Abeona announces ABO-102 trial data
Abeona Therapeutics has announced one year data from Cohort 1 of the ongoing ABO-102 Phase 1/2 trial for Sanfilippo syndrome Type A (MPS IIIA).
NEW YORK and CLEVELAND—A few days ago, Abeona Therapeutics Inc. announced one year data from Cohort 1 of the ongoing ABO-102 Phase 1/2 trial for Sanfilippo syndrome Type A (MPS IIIA), a rare autosomal-recessive lysosomal storage disease. The results demonstrated durable clinical effects achieved one year post-administration, with significant reductions in biopotency and biophysical measures, preservation of deep brain architecture and stabilization across multiple neurocognitive assessments, in comparison to untreated control subjects.
“Abeona continues to advance its world-leading gene therapy for MPS IIIA patients and we are excited about the updated results seen in Cohort 1 one year post-dosing. The observation of dose- and time-dependent responses in the CSF at 12 months provides strong additional support for our clinical approach, and comparison of data from six treated and fifteen control subjects supports the intravenous delivery approach for patients with a lysosomal storage disease. We are encouraged by the continued reductions in liver volumes, signs of brain architecture preservation and preliminary evidence of stabilized neurocognitive decline,” stated Timothy J. Miller, Ph.D., President and CEO of Abeona Therapeutics.
The ongoing Phase 1/2 clinical trial, which has received FastTrack designation, Orphan Product Designation and Rare Pediatric Disease designation by the U.S. Food and Drug Administration, is designed to evaluate safety and efficacy of ABO-102 in patients with MPS IIIA. The global clinical study is supported by a 25-subject MPS III Natural History Study, (Truxal et. al., 2016, Mol. Genet. Metab.), which included potential efficacy assessments consisting of neurocognitive evaluations, biochemical assays and MRI data generated over one year of follow-up assessments.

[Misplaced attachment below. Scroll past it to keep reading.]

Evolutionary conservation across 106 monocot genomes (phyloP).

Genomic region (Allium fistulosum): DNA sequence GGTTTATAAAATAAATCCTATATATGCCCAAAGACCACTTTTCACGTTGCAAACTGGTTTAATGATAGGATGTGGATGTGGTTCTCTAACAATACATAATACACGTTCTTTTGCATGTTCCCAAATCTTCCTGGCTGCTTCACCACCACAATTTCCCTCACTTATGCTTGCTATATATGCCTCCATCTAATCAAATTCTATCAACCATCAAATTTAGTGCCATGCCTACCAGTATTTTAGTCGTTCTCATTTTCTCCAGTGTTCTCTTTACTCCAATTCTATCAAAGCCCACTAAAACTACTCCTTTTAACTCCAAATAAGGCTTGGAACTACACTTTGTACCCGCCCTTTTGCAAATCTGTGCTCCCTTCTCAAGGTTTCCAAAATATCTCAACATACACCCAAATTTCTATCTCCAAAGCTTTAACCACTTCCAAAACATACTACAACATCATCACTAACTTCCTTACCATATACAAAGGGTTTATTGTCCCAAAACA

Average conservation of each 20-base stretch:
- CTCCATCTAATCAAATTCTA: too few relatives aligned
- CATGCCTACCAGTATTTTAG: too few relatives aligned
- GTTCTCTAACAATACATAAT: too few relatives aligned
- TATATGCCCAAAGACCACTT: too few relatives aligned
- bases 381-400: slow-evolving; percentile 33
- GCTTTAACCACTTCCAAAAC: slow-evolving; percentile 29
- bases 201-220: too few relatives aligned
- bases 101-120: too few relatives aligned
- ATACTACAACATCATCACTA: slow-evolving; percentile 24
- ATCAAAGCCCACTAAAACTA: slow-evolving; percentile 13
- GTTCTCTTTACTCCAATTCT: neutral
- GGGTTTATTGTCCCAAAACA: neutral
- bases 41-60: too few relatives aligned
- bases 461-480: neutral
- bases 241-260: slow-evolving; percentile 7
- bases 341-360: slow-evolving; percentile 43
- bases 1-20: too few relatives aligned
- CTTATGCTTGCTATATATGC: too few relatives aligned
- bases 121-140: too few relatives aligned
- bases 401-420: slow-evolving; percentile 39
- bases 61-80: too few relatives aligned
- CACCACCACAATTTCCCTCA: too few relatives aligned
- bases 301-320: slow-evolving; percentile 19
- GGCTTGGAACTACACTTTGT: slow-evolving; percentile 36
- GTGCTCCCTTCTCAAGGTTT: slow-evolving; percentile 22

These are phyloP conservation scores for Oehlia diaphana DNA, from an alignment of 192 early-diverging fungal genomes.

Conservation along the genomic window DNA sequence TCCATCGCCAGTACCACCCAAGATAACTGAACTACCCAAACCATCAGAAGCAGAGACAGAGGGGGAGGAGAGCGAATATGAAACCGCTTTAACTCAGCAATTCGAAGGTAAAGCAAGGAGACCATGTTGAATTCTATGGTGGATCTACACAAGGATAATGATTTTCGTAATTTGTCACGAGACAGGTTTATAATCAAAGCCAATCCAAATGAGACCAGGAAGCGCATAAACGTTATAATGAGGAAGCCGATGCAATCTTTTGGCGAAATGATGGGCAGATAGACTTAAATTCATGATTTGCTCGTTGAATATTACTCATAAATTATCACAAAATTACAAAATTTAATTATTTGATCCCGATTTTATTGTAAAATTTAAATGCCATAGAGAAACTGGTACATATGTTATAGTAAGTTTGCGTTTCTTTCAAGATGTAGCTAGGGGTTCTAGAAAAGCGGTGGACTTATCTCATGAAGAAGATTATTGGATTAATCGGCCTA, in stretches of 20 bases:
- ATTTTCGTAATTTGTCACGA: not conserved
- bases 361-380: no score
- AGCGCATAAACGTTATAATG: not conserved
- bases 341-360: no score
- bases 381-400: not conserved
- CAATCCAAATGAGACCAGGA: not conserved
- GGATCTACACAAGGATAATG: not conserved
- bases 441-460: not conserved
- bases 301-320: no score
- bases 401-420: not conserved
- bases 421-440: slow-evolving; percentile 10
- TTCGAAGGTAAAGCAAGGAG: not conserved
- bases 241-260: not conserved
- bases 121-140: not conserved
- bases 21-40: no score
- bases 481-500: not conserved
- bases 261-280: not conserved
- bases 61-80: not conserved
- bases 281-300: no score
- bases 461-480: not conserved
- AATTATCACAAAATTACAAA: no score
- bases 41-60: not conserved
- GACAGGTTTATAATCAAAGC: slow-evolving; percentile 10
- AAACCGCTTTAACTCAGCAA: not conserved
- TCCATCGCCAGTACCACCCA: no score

The ABO-102 (AAV-SGSH) trial involves a single intravenous injection of ABO-102 to deliver the AAV viral vector systemically throughout the body, in order to introduce a corrective copy of the gene which underlies the cause of the MPS IIIA disease. Subjects were evaluated at multiple points post-injection for safety assessments and initial signals of biopotency and clinical activity. Results indicate that ABO-102 successfully reached target tissues throughout the body, including in the central nervous system.
Highlighted data on three patients treated in Cohort 1 of the gene therapy trial compared to 8-15 control subjects included biopotency assessments, wherein ABO-102 demonstrated dose- and time-dependent durable reduction in the CNS of heparan sulfate (HS), the sugar molecule that is the hallmark of the disease. At one year post-injection, three patients in Cohort 1 demonstrated reduction of 69.3% +/- 5.7% (P<0.001) in cerebral spinal fluid (CSF) heparan sulfate.
Biophysical assessment showed durable biophysical reductions of disease burden with reductions observed in liver volumes. Cohort 1 subjects demonstrated normalization of liver volumes of 80% (+/- 16.2%) points at one year (P<0.005) post-injection. The natural history study in 25 subjects with MPS III demonstrated that subjects had increased liver volumes averaging 220% at baseline that was maintained over a year of follow-up.
Preservation of key deep brain areas was observed. The initial analysis of Cohort 1 patient MRI data showed evidence of stabilization of area of deep brain architecture in the thalamus and putamen (P<0.05) at one year post-administration. Cognitive assessments at the 12-month time point for Cohort 1 showed evidence of stabilization in the Leiter-R non-verbal IQ (n=2) and Vineland (adaptive behavior) (n=3, P=0.05) scales.
ABO-102 was well-tolerated in all subjects through approximately 2,000 days cumulative post-injection. No drug-related serious adverse events were reported in subjects in the cohort receiving ABO-102 (Cohort 1: 5E12 vg/kg).
“We remain encouraged by signs of tolerability and biological effects that we have observed in Cohort 1 one year post-injection,” stated Juan Ruiz, MD, Ph.D., MBA, Chief Medical Officer, Abeona Therapeutics Inc. “Importantly, the stabilization of deep brain architecture at 1 year highlights the potential of intravenous route of delivery in accessing the basal ganglia to promote neural stabilization. We are pleased to see continued decreases in CSF HS in the Cohort one year post-administration, along with positive signs of neurocognitive and physical benefits at the low dose.”
“We look forward to accelerating enrollment with our active global sites in Spain and Australia and reporting additional clinical data from the ABO-102 global MPS IIIA trial later this year,” said Miller.